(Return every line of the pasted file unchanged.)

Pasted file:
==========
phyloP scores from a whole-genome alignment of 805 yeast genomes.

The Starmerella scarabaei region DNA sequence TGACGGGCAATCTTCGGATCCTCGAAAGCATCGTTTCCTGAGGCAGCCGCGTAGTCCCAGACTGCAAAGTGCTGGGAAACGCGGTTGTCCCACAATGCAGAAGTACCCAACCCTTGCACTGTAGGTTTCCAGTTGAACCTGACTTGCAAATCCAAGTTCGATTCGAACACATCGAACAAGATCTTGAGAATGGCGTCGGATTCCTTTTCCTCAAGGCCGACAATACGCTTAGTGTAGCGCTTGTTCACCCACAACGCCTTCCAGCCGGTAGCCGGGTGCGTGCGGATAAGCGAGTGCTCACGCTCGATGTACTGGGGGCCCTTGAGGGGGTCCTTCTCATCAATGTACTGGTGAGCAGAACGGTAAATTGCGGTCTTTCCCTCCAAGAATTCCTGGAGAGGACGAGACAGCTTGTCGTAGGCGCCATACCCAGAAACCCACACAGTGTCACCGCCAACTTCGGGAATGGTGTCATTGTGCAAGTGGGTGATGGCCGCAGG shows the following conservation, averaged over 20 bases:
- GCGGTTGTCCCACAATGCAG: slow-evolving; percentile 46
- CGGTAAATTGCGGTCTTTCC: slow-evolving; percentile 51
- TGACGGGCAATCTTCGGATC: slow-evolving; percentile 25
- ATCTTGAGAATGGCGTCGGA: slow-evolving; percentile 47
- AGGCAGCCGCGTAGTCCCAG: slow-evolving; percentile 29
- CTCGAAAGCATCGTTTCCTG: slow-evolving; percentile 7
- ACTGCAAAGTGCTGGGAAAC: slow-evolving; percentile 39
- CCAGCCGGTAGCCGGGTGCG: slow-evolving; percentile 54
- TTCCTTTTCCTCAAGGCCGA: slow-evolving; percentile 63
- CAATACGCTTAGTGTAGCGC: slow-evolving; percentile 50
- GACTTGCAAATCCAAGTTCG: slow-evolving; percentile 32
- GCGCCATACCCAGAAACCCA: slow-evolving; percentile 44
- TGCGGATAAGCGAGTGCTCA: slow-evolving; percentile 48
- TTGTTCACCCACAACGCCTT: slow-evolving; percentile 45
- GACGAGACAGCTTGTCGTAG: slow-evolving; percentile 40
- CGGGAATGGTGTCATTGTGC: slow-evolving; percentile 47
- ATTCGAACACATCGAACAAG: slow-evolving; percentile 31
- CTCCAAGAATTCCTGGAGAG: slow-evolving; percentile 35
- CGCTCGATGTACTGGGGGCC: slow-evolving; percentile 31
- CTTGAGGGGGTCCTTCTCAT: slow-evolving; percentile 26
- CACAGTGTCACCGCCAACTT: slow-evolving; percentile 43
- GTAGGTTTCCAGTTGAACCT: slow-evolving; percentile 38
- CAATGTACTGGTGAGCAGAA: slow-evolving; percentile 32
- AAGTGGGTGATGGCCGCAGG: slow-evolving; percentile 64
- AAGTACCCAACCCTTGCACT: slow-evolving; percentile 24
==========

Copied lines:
phyloP scores from a whole-genome alignment of 805 yeast genomes.

The Starmerella scarabaei region DNA sequence TGACGGGCAATCTTCGGATCCTCGAAAGCATCGTTTCCTGAGGCAGCCGCGTAGTCCCAGACTGCAAAGTGCTGGGAAACGCGGTTGTCCCACAATGCAGAAGTACCCAACCCTTGCACTGTAGGTTTCCAGTTGAACCTGACTTGCAAATCCAAGTTCGATTCGAACACATCGAACAAGATCTTGAGAATGGCGTCGGATTCCTTTTCCTCAAGGCCGACAATACGCTTAGTGTAGCGCTTGTTCACCCACAACGCCTTCCAGCCGGTAGCCGGGTGCGTGCGGATAAGCGAGTGCTCACGCTCGATGTACTGGGGGCCCTTGAGGGGGTCCTTCTCATCAATGTACTGGTGAGCAGAACGGTAAATTGCGGTCTTTCCCTCCAAGAATTCCTGGAGAGGACGAGACAGCTTGTCGTAGGCGCCATACCCAGAAACCCACACAGTGTCACCGCCAACTTCGGGAATGGTGTCATTGTGCAAGTGGGTGATGGCCGCAGG shows the following conservation, averaged over 20 bases:
- GCGGTTGTCCCACAATGCAG: slow-evolving; percentile 46
- CGGTAAATTGCGGTCTTTCC: slow-evolving; percentile 51
- TGACGGGCAATCTTCGGATC: slow-evolving; percentile 25
- ATCTTGAGAATGGCGTCGGA: slow-evolving; percentile 47
- AGGCAGCCGCGTAGTCCCAG: slow-evolving; percentile 29
- CTCGAAAGCATCGTTTCCTG: slow-evolving; percentile 7
- ACTGCAAAGTGCTGGGAAAC: slow-evolving; percentile 39
- CCAGCCGGTAGCCGGGTGCG: slow-evolving; percentile 54
- TTCCTTTTCCTCAAGGCCGA: slow-evolving; percentile 63
- CAATACGCTTAGTGTAGCGC: slow-evolving; percentile 50
- GACTTGCAAATCCAAGTTCG: slow-evolving; percentile 32
- GCGCCATACCCAGAAACCCA: slow-evolving; percentile 44
- TGCGGATAAGCGAGTGCTCA: slow-evolving; percentile 48
- TTGTTCACCCACAACGCCTT: slow-evolving; percentile 45
- GACGAGACAGCTTGTCGTAG: slow-evolving; percentile 40
- CGGGAATGGTGTCATTGTGC: slow-evolving; percentile 47
- ATTCGAACACATCGAACAAG: slow-evolving; percentile 31
- CTCCAAGAATTCCTGGAGAG: slow-evolving; percentile 35
- CGCTCGATGTACTGGGGGCC: slow-evolving; percentile 31
- CTTGAGGGGGTCCTTCTCAT: slow-evolving; percentile 26
- CACAGTGTCACCGCCAACTT: slow-evolving; percentile 43
- GTAGGTTTCCAGTTGAACCT: slow-evolving; percentile 38
- CAATGTACTGGTGAGCAGAA: slow-evolving; percentile 32
- AAGTGGGTGATGGCCGCAGG: slow-evolving; percentile 64
- AAGTACCCAACCCTTGCACT: slow-evolving; percentile 24